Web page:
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21 Jan 2019

BY SIMON TATZ

Travelling overseas as a tourist has been completely transformed by the advent of smart phones and mobile devices.

When I first ventured outside Australia on my own, reverse-charge telephone calls and aerograms were the means of communicating with home. Maps were used for navigation. Music was delivered via a Walkman. Today, the mobile telephone has become the essential travel item. It certainly delivers myriad benefits – the internet, email, texting, Facebook, Instagram, music, Google Maps and a camera.

However, the mobile phone may be doing something else – creating antisocial, rude and annoying tourists.

Every year my wife and I travel overseas, often to less developed nations or places of historical and geographic significance. We do not take our phones with us. Actually, we do sometimes take them as an emergency, but we never switch them on. Friends question how we can be away for up to five weeks without a phone. The answer is that it improves your mental health by letting you switch off, in every way, from home, work and stress, and to immerse yourself in the places you’re visiting. People have travelled for millennia without mobile phones and being on Facebook or email.

The more I travel, the more I witness how mobile phones can be bad for people’s mental health.

No matter where I’ve been, or how exotic and transfixing the location, I see couples and families with their heads glued to their phones. Dining times are the worst: no conversation, no one looking at their surrounds, or engaging in conversation with locals. Instead of talking to each other about what they’ve seen, heard or eaten, tourists converse with their mobiles, seemingly sharing their experiences online rather than in person.

It is dispiriting to see families on holiday sit together barely uttering a word as they play with their phones. If taking children overseas is supposed to show them the world and how other people live, then they could start with limiting their phones and digital device usage. What is the point of being in another country if your time is spent glued to you phone? I wonder about the mental health of children who are so obsessed with their online presence that the great wonders of the world, or the rich and rewarding cultures of Asia, Europe or Africa, hold less interest than Facebook or texting.

Walking through popular tourist attractions can be a nightmare, as tourists focused on their phones amble about unaware of their surroundings while they text or whatever. The art of map reading has gone, replaced by a phone. Yet maps tell you so much more. They can provide context and a picture of where you are in relation to everything else. And what’s wrong with getting lost and asking local people for help?

And don’t get me started on tourists who adopt silly poses in front of significant sites, then Instagram them while blocking others from looking. It is possible to visit truly wonderful places and have amazing experiences that you remember all your life without always having to share them instantaneously.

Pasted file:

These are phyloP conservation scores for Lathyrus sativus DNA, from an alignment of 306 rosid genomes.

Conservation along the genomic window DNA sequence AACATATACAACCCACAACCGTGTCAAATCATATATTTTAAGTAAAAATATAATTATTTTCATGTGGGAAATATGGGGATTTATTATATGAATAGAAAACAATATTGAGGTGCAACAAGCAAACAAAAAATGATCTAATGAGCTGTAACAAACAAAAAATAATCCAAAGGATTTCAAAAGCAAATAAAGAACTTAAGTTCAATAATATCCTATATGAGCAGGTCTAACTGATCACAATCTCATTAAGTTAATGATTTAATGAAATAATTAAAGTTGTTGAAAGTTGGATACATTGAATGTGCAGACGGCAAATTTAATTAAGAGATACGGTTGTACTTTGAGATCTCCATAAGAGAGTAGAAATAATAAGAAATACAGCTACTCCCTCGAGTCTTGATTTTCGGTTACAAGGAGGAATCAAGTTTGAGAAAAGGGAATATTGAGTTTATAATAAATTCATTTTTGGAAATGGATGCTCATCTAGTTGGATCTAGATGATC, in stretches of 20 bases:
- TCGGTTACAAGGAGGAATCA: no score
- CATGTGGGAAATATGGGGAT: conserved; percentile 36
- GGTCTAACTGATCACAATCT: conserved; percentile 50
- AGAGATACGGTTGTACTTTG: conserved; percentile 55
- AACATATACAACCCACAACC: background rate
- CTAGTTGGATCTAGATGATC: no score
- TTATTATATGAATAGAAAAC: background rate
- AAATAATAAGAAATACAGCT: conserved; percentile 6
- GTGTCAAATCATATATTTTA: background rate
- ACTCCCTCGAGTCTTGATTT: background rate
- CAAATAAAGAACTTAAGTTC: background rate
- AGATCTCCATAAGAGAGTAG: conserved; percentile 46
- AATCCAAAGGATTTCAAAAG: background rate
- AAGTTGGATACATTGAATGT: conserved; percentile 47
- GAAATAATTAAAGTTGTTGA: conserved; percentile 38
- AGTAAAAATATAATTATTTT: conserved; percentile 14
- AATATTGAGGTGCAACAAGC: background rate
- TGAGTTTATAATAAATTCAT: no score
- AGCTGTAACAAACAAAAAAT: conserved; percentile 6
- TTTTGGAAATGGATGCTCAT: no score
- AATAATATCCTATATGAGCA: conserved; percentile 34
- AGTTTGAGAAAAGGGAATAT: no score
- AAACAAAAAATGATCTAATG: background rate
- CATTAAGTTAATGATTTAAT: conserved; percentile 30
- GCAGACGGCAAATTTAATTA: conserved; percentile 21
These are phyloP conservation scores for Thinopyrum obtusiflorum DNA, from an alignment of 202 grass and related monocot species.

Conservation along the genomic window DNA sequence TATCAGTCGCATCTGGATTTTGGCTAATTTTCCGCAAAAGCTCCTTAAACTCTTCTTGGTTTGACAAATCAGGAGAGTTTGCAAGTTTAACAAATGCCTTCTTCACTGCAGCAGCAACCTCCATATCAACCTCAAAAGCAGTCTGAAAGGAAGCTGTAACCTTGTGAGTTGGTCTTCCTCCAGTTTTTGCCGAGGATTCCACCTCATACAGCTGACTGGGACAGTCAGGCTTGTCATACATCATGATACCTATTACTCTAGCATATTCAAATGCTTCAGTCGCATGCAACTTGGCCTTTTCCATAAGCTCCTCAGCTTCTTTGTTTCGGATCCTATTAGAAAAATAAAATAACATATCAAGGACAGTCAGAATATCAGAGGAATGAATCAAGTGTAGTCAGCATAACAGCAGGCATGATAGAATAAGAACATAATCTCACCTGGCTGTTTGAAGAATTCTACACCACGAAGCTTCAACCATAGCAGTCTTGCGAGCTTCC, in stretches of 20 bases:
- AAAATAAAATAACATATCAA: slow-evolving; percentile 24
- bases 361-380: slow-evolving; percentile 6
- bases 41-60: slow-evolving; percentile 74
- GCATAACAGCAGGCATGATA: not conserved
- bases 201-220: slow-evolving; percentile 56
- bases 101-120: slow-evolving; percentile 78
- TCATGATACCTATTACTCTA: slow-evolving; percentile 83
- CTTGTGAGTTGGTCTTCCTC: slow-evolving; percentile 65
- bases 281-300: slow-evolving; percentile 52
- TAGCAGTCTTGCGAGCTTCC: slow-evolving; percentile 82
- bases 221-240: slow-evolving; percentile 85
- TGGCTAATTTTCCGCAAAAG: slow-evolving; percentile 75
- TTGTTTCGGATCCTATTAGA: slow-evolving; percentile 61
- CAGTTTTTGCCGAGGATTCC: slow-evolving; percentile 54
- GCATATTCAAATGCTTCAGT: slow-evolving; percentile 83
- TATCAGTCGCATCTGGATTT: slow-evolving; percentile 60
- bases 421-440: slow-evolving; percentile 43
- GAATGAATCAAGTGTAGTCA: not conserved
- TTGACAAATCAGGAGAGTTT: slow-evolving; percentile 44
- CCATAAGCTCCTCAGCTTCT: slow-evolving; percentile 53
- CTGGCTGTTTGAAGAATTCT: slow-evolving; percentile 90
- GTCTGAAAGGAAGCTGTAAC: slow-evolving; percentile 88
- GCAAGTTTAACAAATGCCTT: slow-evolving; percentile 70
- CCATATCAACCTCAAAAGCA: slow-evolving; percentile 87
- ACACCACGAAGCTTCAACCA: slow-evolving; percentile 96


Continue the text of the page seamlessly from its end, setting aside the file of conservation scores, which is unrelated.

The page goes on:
Mobiles can bring out the worst in tourists. At the Tuol Sleng prison in Cambodia, an American tourist was googling Wikipedia every time the guide provided an explanation. Yes, that’s right, she exclaimed when her internet search agreed with the qualified tour guide. “No, you’re wrong – Pol Pot was murdered!” she yelled out. Your mental health isn’t improved if you’re arrested. Perhaps this tourist should have googled ‘etiquette for a communist country trying to bury its genocidal history’.

I do take an electronic device when traveling – an iPad and bluetooth speaker. After a day out, in the quiet of my room, I can play music and check the internet (mostly for football and cricket scores). Every two or three days, I look at (non-work) emails to see if the pets are okay, the house still standing, the family well. Smart Traveler knows where I am, and I leave my itinerary with family, so if there’s an emergency, I can be found.

Although my wife and I are on Facebook and Instagram, we wait until after our trip to share some of our experiences. My view – and one that I accept is not going to be shared by all – is that travel is about absorbing new surrounds and experiences. We travel to be somewhere else, to experience other, to eat and drink different foods in different places.

Leaving your phone off, or not taking it with you, can be incredibly liberating and mentally healthy. It changes the way you think about the places you are visiting and gives you time to talk, think and enjoy your surroundings. Experiences are not validated by online posts and likes by friends. Researchers are looking into the mental health problems of living one's life through social media. There are ways to travel, stay in touch, yet disconnect from work and daily issues; which is what a ‘holiday’ is meant to be about.

 

 


Published: 21 Jan 2019